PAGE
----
the highest poverty ness

if we need it to tell others what we are, normally it’s because we have an over-scaling problem. If we tell ourselves what we are by using it, we don’t value the real community that supposedly is are underneath–the individuals and organic relationships that make it.



from tweet exchange on David‘s post on why bi via Yanis is bad (notes on post on David‘spage).. las indias last tweet:

@monk51295 for everyone!! But the way is not to inforce nationalism and unequality but to change how we produce (read the manifesto pl)

so..reading the manifesto:

  1. The dilemma of our time
    • Abundance within reach
      • Never before in History of humanity have technical capacities been as potent and accessible to common people as today. … The “hacker ethic,” as it was termed at the turn of the century, inspired the birth of first universal public good to be intentionally constructed by our species: free software, which, by itself, has meant a transfer of knowledge and technology greater than all developmental aid from rich countries…..And, yet, not even the other great crisis of the last hundred years—the one that started with the “Crash of ’29″—created such discontent, such a dark spirit, and so much widespread pessimism. *1Neither admonitions nor hope work any longer to create attractive narratives. Well-being has ceased to be a credible expectation of analysts’ predictions or political parties’ options, whether old or new. All lines of contention have been shown to be futile for the common people. We’re entering a time in which no narrative can be believed if can’t demonstrate, here and now, that it successfully allows a new generation to develop and live decently through work.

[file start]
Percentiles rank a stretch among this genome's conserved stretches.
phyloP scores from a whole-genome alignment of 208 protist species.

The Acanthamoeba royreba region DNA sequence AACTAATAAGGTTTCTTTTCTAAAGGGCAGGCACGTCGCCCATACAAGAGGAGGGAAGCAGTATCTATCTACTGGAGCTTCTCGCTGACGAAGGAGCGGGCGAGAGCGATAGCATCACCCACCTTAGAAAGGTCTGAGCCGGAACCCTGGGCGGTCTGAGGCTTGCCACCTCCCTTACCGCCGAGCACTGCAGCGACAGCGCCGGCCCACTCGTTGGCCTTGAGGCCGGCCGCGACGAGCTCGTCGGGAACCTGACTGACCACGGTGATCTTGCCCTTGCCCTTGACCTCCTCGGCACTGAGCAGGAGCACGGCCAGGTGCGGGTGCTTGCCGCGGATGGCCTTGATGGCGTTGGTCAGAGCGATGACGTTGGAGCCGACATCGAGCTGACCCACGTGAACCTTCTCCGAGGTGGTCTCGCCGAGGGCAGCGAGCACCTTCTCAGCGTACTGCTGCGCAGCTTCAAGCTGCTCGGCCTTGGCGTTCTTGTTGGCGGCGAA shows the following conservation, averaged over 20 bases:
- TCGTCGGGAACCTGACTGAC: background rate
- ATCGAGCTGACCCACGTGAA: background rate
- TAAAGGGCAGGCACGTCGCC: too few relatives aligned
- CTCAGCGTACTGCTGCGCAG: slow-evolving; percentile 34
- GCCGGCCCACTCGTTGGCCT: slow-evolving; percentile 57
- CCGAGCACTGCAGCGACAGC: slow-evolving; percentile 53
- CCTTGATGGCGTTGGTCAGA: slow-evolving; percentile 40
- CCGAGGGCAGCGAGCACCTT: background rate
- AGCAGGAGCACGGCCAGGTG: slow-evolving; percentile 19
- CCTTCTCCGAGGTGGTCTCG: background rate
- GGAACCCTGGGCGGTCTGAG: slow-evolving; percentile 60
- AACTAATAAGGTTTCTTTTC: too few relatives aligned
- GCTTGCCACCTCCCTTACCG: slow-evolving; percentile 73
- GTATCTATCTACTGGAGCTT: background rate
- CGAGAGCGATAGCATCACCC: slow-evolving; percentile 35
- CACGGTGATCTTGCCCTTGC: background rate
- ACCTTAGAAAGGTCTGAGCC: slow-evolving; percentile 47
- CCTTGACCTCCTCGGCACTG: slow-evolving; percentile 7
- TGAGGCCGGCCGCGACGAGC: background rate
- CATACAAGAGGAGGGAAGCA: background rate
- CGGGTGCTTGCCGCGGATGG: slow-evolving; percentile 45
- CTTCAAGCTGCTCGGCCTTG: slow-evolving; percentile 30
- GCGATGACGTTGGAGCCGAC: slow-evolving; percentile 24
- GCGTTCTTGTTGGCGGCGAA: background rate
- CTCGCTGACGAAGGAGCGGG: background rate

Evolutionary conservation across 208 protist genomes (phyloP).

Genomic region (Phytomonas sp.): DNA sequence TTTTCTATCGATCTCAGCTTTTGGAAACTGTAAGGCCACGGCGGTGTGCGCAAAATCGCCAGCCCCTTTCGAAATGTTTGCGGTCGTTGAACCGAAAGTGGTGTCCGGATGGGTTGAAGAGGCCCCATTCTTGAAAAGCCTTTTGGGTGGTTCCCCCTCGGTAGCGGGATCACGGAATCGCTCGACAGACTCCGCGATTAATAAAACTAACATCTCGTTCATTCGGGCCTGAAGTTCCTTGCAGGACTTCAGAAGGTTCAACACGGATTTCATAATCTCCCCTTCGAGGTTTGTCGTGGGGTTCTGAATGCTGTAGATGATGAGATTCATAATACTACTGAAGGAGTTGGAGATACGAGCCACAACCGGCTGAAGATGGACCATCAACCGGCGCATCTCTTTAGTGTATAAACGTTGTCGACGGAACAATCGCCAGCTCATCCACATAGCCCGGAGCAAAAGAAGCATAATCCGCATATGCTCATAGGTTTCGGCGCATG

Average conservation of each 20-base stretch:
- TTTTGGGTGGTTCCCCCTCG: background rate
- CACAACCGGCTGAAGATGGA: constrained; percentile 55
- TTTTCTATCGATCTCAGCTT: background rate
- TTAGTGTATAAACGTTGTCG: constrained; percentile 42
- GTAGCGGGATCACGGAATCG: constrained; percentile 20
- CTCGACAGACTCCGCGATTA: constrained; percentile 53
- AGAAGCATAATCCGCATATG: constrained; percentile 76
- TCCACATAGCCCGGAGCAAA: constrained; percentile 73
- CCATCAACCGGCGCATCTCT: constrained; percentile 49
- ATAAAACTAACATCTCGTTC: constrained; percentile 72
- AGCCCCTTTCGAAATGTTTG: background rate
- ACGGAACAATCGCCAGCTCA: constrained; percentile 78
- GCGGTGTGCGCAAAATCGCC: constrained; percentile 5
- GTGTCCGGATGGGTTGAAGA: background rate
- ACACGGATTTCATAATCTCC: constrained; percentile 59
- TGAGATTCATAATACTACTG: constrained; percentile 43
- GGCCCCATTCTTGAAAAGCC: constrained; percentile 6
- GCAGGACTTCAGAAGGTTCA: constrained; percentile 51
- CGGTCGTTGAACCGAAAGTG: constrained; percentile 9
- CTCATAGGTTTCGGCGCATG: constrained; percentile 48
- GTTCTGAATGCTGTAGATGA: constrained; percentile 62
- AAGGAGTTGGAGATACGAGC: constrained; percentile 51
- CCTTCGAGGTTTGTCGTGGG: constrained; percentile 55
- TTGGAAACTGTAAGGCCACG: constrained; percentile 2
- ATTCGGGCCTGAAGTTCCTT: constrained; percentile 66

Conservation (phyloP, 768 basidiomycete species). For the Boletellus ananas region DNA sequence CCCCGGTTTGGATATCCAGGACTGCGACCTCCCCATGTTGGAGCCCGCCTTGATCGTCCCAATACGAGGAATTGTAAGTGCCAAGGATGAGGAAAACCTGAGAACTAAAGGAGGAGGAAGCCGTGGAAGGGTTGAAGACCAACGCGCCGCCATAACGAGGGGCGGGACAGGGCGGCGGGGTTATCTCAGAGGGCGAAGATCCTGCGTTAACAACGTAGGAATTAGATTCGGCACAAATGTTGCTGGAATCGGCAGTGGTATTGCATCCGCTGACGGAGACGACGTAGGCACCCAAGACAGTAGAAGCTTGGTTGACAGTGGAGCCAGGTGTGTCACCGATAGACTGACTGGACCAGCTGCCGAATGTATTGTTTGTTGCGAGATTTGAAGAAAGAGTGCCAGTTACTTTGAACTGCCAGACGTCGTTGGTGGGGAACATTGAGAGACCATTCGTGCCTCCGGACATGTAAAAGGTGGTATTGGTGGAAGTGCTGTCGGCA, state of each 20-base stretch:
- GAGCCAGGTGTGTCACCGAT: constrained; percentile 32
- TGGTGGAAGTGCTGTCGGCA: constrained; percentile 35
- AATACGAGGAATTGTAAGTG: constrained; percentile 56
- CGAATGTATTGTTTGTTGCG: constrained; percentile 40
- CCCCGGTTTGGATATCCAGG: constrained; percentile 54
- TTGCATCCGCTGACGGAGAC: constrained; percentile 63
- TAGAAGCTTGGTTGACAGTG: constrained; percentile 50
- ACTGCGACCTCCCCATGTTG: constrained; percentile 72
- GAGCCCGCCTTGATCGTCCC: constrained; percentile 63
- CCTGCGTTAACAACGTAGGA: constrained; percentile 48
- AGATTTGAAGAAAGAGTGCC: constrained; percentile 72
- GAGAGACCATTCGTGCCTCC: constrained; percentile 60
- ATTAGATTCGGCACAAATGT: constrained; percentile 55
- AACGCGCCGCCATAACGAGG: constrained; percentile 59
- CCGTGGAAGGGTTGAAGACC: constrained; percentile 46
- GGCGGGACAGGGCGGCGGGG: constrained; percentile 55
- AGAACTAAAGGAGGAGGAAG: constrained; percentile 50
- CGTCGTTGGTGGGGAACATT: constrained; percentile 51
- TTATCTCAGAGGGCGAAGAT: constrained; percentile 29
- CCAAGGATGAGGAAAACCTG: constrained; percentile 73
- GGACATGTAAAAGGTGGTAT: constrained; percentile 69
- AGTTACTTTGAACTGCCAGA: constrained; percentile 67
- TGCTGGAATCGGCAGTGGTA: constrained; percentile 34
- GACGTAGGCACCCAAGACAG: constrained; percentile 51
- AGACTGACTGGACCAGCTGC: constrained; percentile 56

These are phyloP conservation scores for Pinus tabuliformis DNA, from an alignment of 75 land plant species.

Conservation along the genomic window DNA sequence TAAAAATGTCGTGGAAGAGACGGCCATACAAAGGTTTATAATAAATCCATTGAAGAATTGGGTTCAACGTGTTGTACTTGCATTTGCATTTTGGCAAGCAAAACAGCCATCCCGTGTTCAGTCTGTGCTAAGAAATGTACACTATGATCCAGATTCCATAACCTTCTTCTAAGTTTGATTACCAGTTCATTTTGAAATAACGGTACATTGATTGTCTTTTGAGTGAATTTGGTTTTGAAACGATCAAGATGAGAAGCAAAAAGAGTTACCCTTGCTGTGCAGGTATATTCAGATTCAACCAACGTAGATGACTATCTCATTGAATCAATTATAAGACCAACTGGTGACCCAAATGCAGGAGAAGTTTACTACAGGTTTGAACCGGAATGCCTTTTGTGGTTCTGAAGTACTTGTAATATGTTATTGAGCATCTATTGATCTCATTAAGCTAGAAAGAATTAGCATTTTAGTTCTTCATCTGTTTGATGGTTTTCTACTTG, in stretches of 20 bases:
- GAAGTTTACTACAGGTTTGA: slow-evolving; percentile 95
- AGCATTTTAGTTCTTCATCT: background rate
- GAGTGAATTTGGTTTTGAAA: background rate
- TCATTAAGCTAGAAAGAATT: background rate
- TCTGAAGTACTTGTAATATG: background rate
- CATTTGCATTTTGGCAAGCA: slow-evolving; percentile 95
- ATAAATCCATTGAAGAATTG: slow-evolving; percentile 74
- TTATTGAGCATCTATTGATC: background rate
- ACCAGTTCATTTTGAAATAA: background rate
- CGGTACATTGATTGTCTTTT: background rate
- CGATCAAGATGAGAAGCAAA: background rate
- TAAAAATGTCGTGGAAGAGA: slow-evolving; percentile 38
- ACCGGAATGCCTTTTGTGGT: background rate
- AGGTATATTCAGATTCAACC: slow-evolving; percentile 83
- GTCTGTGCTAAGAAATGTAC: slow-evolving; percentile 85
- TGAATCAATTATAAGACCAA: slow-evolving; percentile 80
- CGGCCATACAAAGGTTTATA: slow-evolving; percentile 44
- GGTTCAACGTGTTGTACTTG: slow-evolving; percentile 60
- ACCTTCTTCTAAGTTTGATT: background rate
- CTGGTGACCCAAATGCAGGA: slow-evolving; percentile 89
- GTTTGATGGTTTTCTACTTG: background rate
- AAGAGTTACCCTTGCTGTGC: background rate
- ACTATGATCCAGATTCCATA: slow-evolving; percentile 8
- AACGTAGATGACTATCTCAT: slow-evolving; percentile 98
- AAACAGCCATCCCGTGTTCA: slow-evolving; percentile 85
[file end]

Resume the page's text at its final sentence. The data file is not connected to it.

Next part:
• Inequality, unemployment and demoralization